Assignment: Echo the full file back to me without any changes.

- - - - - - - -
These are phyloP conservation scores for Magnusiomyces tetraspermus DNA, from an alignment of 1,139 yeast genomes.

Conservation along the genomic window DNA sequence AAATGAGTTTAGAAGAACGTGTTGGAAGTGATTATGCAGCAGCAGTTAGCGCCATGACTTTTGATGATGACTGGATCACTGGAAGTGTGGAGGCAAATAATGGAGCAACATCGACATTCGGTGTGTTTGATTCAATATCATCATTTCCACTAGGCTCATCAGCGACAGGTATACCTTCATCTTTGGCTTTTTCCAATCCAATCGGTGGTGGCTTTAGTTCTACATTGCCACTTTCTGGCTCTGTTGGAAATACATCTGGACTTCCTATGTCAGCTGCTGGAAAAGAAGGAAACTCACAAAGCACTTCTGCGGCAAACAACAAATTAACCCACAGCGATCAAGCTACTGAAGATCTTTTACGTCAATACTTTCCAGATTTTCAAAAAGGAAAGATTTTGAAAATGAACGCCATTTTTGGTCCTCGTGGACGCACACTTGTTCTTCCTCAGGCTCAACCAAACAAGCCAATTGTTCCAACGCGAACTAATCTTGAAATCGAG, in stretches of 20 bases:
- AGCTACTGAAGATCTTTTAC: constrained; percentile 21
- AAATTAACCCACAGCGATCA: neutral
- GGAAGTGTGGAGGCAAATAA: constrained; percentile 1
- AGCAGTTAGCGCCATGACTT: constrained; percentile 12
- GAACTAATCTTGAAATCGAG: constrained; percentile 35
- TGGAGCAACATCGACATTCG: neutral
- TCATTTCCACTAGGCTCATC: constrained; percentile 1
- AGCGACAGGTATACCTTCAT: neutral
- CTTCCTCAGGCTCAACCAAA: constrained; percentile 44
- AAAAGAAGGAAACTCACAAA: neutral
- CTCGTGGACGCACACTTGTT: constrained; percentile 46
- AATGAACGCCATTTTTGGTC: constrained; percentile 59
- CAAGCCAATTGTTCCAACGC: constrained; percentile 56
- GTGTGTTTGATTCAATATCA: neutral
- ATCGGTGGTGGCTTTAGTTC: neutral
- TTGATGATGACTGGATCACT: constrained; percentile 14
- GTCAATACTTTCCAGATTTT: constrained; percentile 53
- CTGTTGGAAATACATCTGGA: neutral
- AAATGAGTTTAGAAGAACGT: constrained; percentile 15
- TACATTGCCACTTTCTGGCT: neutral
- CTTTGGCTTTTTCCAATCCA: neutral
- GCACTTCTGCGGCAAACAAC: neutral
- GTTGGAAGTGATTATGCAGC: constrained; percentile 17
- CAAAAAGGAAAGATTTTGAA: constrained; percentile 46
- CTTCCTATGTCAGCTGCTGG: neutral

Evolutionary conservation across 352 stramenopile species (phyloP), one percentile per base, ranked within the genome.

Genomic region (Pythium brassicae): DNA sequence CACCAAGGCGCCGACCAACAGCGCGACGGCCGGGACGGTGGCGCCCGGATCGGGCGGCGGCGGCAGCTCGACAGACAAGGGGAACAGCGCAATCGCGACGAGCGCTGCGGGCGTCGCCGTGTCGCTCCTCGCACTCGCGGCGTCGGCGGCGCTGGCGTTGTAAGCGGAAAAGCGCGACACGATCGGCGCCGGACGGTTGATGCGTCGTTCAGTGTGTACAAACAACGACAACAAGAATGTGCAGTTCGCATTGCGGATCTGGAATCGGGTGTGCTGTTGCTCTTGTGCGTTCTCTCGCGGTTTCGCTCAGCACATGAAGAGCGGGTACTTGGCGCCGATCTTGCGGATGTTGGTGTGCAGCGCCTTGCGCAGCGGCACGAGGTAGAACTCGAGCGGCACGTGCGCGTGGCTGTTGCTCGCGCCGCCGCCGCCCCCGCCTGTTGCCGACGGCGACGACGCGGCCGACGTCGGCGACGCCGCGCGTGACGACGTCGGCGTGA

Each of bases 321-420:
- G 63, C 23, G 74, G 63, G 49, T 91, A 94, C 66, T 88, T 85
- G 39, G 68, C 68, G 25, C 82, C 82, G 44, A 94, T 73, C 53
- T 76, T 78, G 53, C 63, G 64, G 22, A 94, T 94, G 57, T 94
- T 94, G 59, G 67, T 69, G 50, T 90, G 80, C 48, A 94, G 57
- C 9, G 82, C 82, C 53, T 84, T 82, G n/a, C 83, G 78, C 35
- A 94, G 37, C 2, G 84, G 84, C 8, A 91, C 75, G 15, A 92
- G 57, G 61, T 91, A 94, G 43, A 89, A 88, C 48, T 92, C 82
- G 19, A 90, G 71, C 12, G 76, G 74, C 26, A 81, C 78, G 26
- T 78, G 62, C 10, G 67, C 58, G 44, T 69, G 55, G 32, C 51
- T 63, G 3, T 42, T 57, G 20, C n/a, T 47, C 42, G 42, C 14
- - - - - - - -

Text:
These are phyloP conservation scores for Magnusiomyces tetraspermus DNA, from an alignment of 1,139 yeast genomes.

Conservation along the genomic window DNA sequence AAATGAGTTTAGAAGAACGTGTTGGAAGTGATTATGCAGCAGCAGTTAGCGCCATGACTTTTGATGATGACTGGATCACTGGAAGTGTGGAGGCAAATAATGGAGCAACATCGACATTCGGTGTGTTTGATTCAATATCATCATTTCCACTAGGCTCATCAGCGACAGGTATACCTTCATCTTTGGCTTTTTCCAATCCAATCGGTGGTGGCTTTAGTTCTACATTGCCACTTTCTGGCTCTGTTGGAAATACATCTGGACTTCCTATGTCAGCTGCTGGAAAAGAAGGAAACTCACAAAGCACTTCTGCGGCAAACAACAAATTAACCCACAGCGATCAAGCTACTGAAGATCTTTTACGTCAATACTTTCCAGATTTTCAAAAAGGAAAGATTTTGAAAATGAACGCCATTTTTGGTCCTCGTGGACGCACACTTGTTCTTCCTCAGGCTCAACCAAACAAGCCAATTGTTCCAACGCGAACTAATCTTGAAATCGAG, in stretches of 20 bases:
- AGCTACTGAAGATCTTTTAC: constrained; percentile 21
- AAATTAACCCACAGCGATCA: neutral
- GGAAGTGTGGAGGCAAATAA: constrained; percentile 1
- AGCAGTTAGCGCCATGACTT: constrained; percentile 12
- GAACTAATCTTGAAATCGAG: constrained; percentile 35
- TGGAGCAACATCGACATTCG: neutral
- TCATTTCCACTAGGCTCATC: constrained; percentile 1
- AGCGACAGGTATACCTTCAT: neutral
- CTTCCTCAGGCTCAACCAAA: constrained; percentile 44
- AAAAGAAGGAAACTCACAAA: neutral
- CTCGTGGACGCACACTTGTT: constrained; percentile 46
- AATGAACGCCATTTTTGGTC: constrained; percentile 59
- CAAGCCAATTGTTCCAACGC: constrained; percentile 56
- GTGTGTTTGATTCAATATCA: neutral
- ATCGGTGGTGGCTTTAGTTC: neutral
- TTGATGATGACTGGATCACT: constrained; percentile 14
- GTCAATACTTTCCAGATTTT: constrained; percentile 53
- CTGTTGGAAATACATCTGGA: neutral
- AAATGAGTTTAGAAGAACGT: constrained; percentile 15
- TACATTGCCACTTTCTGGCT: neutral
- CTTTGGCTTTTTCCAATCCA: neutral
- GCACTTCTGCGGCAAACAAC: neutral
- GTTGGAAGTGATTATGCAGC: constrained; percentile 17
- CAAAAAGGAAAGATTTTGAA: constrained; percentile 46
- CTTCCTATGTCAGCTGCTGG: neutral

Evolutionary conservation across 352 stramenopile species (phyloP), one percentile per base, ranked within the genome.

Genomic region (Pythium brassicae): DNA sequence CACCAAGGCGCCGACCAACAGCGCGACGGCCGGGACGGTGGCGCCCGGATCGGGCGGCGGCGGCAGCTCGACAGACAAGGGGAACAGCGCAATCGCGACGAGCGCTGCGGGCGTCGCCGTGTCGCTCCTCGCACTCGCGGCGTCGGCGGCGCTGGCGTTGTAAGCGGAAAAGCGCGACACGATCGGCGCCGGACGGTTGATGCGTCGTTCAGTGTGTACAAACAACGACAACAAGAATGTGCAGTTCGCATTGCGGATCTGGAATCGGGTGTGCTGTTGCTCTTGTGCGTTCTCTCGCGGTTTCGCTCAGCACATGAAGAGCGGGTACTTGGCGCCGATCTTGCGGATGTTGGTGTGCAGCGCCTTGCGCAGCGGCACGAGGTAGAACTCGAGCGGCACGTGCGCGTGGCTGTTGCTCGCGCCGCCGCCGCCCCCGCCTGTTGCCGACGGCGACGACGCGGCCGACGTCGGCGACGCCGCGCGTGACGACGTCGGCGTGA

Each of bases 321-420:
- G 63, C 23, G 74, G 63, G 49, T 91, A 94, C 66, T 88, T 85
- G 39, G 68, C 68, G 25, C 82, C 82, G 44, A 94, T 73, C 53
- T 76, T 78, G 53, C 63, G 64, G 22, A 94, T 94, G 57, T 94
- T 94, G 59, G 67, T 69, G 50, T 90, G 80, C 48, A 94, G 57
- C 9, G 82, C 82, C 53, T 84, T 82, G n/a, C 83, G 78, C 35
- A 94, G 37, C 2, G 84, G 84, C 8, A 91, C 75, G 15, A 92
- G 57, G 61, T 91, A 94, G 43, A 89, A 88, C 48, T 92, C 82
- G 19, A 90, G 71, C 12, G 76, G 74, C 26, A 81, C 78, G 26
- T 78, G 62, C 10, G 67, C 58, G 44, T 69, G 55, G 32, C 51
- T 63, G 3, T 42, T 57, G 20, C n/a, T 47, C 42, G 42, C 14